Before I started making leather goods, I had no idea what types of leathers existed. I knew about Horween Chromexcel, because of my Wolverine 1000 Miles. I knew something about bonded leather being bad. But other than that, I figured leather was leather.
To keep it simple, I use the top quality, full grain leather. I purchase leather by the side (the actual side of the cow) and cut it as needed.
There are two types of “tanning,” transforming the leather from an animals skin to a durable material. The two types are Vegetable (Veg) tanned and Chrome tanned.
As the name implies, veg tanned leather is tanned with tannins found in bark and plant material. The typical veg tanned leather is a pale brown. It can be left natural which will develop in to a dark brown patina. It can also be dyed it any color.
The benefits of using veg tanned leather are:
- “Naturally” tanned
- Firm texture (if desired)
- Tends to stretch less
- Patina develops over time
The drawbacks of using veg tanned leather are:
- Firm texture (if not desired)
- Can stain, even with water (and indigo from jeans)
- Not as soft as chrome tanned leather
- Doesn’t really smell like leather
I use veg tanned leather on a belts and some camera straps.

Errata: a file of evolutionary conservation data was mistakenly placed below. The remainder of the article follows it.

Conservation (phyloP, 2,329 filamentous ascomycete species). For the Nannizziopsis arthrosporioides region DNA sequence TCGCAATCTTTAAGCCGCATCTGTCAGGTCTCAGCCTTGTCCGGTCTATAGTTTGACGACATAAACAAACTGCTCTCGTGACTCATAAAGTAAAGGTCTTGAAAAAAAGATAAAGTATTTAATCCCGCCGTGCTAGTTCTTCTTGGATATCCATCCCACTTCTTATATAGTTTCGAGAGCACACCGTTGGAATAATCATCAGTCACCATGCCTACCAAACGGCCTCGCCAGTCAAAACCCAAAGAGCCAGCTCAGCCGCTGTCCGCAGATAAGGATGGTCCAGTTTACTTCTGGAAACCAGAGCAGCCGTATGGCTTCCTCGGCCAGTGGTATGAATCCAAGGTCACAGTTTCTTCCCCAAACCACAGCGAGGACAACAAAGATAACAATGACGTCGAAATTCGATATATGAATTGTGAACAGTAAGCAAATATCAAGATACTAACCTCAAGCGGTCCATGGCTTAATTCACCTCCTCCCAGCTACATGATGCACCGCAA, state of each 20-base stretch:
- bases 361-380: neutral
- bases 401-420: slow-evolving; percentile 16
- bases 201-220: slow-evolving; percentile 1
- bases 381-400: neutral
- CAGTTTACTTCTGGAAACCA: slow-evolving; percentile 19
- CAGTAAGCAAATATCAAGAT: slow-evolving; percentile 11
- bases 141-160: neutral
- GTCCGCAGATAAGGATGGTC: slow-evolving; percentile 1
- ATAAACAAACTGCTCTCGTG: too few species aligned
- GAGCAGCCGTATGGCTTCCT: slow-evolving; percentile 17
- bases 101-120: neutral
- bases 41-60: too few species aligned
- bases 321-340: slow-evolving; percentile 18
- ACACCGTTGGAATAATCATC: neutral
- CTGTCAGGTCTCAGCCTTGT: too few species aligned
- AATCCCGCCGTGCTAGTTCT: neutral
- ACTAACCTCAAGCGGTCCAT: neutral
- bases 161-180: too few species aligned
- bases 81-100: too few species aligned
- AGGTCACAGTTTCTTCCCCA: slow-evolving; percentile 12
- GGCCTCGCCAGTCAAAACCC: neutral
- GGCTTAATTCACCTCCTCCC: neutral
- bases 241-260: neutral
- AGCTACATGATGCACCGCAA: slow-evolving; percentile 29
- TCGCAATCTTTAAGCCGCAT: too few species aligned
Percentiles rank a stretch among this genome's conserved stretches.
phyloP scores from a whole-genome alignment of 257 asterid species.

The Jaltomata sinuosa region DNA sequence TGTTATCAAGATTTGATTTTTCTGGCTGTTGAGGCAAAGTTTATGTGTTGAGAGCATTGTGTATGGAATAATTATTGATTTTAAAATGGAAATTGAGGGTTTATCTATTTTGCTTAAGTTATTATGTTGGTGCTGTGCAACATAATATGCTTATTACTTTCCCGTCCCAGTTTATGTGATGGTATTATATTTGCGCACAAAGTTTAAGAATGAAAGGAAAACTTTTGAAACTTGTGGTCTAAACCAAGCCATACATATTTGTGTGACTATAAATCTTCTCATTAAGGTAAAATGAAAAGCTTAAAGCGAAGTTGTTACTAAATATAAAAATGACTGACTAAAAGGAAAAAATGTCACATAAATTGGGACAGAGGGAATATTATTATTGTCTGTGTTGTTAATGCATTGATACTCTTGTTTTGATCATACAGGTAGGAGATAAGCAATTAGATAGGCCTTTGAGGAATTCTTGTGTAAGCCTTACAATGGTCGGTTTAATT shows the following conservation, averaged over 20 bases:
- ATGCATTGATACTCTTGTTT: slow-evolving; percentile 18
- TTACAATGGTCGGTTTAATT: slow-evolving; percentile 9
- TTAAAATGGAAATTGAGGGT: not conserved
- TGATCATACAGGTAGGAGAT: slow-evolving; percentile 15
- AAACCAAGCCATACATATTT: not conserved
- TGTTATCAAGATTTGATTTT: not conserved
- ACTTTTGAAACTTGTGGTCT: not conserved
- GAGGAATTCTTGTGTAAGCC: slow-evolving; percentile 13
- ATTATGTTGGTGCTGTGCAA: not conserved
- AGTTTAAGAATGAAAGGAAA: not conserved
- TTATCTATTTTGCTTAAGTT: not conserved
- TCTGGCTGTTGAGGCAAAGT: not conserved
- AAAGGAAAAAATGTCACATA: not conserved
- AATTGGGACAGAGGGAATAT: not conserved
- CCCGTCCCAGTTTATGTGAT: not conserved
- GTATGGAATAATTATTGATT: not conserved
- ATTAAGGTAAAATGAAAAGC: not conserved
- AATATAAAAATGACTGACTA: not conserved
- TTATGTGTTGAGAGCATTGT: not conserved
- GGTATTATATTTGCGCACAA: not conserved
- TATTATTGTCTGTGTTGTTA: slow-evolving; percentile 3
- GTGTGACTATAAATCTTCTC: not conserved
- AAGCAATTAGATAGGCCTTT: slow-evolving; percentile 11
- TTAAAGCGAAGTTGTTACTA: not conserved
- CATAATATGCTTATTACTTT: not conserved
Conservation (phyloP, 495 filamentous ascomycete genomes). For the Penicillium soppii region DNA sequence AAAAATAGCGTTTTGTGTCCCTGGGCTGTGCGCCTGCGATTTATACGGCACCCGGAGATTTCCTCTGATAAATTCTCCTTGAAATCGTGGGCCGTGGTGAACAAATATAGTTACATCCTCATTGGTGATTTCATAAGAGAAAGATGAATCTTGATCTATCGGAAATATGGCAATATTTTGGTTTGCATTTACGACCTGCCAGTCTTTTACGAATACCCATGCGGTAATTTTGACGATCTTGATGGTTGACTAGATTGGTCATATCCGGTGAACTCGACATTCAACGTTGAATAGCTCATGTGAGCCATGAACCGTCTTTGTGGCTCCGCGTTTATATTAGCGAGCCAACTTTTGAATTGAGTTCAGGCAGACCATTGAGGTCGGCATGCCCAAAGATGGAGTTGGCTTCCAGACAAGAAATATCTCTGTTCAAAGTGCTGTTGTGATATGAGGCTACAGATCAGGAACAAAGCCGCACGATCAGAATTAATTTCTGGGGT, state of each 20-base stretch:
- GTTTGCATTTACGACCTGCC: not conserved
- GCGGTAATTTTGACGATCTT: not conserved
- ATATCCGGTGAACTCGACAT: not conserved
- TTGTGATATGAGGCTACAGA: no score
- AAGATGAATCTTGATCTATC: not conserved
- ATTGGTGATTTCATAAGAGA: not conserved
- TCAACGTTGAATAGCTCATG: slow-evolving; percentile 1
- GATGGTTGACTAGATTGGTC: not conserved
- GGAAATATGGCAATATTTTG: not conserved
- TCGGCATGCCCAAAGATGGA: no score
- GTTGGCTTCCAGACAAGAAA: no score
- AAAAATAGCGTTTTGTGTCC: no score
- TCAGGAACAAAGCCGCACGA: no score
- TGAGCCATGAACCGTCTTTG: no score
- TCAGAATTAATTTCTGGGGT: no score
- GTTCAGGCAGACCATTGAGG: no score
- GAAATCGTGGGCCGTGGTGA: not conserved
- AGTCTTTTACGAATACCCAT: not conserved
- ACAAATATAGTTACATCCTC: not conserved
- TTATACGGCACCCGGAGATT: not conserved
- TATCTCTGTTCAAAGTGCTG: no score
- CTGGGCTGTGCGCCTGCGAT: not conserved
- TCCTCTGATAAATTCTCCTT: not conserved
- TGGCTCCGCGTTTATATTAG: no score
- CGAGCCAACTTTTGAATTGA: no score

Chrome Tanned (Hot Stuffed)
Chrome Tanning involves tanning the leather with a variety of chemicals. Its is a complicated mixture that you can find on Wikipedia. Most garment leather is chrome tanned.
For the purposes of this discussion, the important part of chrome tanned leather is the additional step in process called Hot Stuffing. After the actual tanning process, the leather is bathed in a mixture of oils, fats, and waxes which bonds to the leather on a chemical level. This creates a soft and durable leather which has the added benefit of pull up.
Pull up is what happens when the hot stuffed chrome tanned leather is bent. The oils come to the surface and cause the bend to change in color. This results in an ever changing piece which grows in character as it ages.
Some types of hot stuffed chrome tanned leather are Harness, Bridle, Chromexcel (Horween branded), and Latigo.
The benefits of using chrome tanned leather are:
- Soft texture – more ridged at heavier weights
- Water resistant
- Overall color is maintained over time (depending on the amount of pull up)
- Smells like leather
The drawbacks of using chrome tanned leather are:
- Not “naturally” tanned
- Tends to stretch
- A firmer texture may be desired
- Doesn’t burnish well (more difficult to finish edges)
I use hot stuffed chrome tanned leather on camera straps, belts, key chains, bracelets...pretty much everything!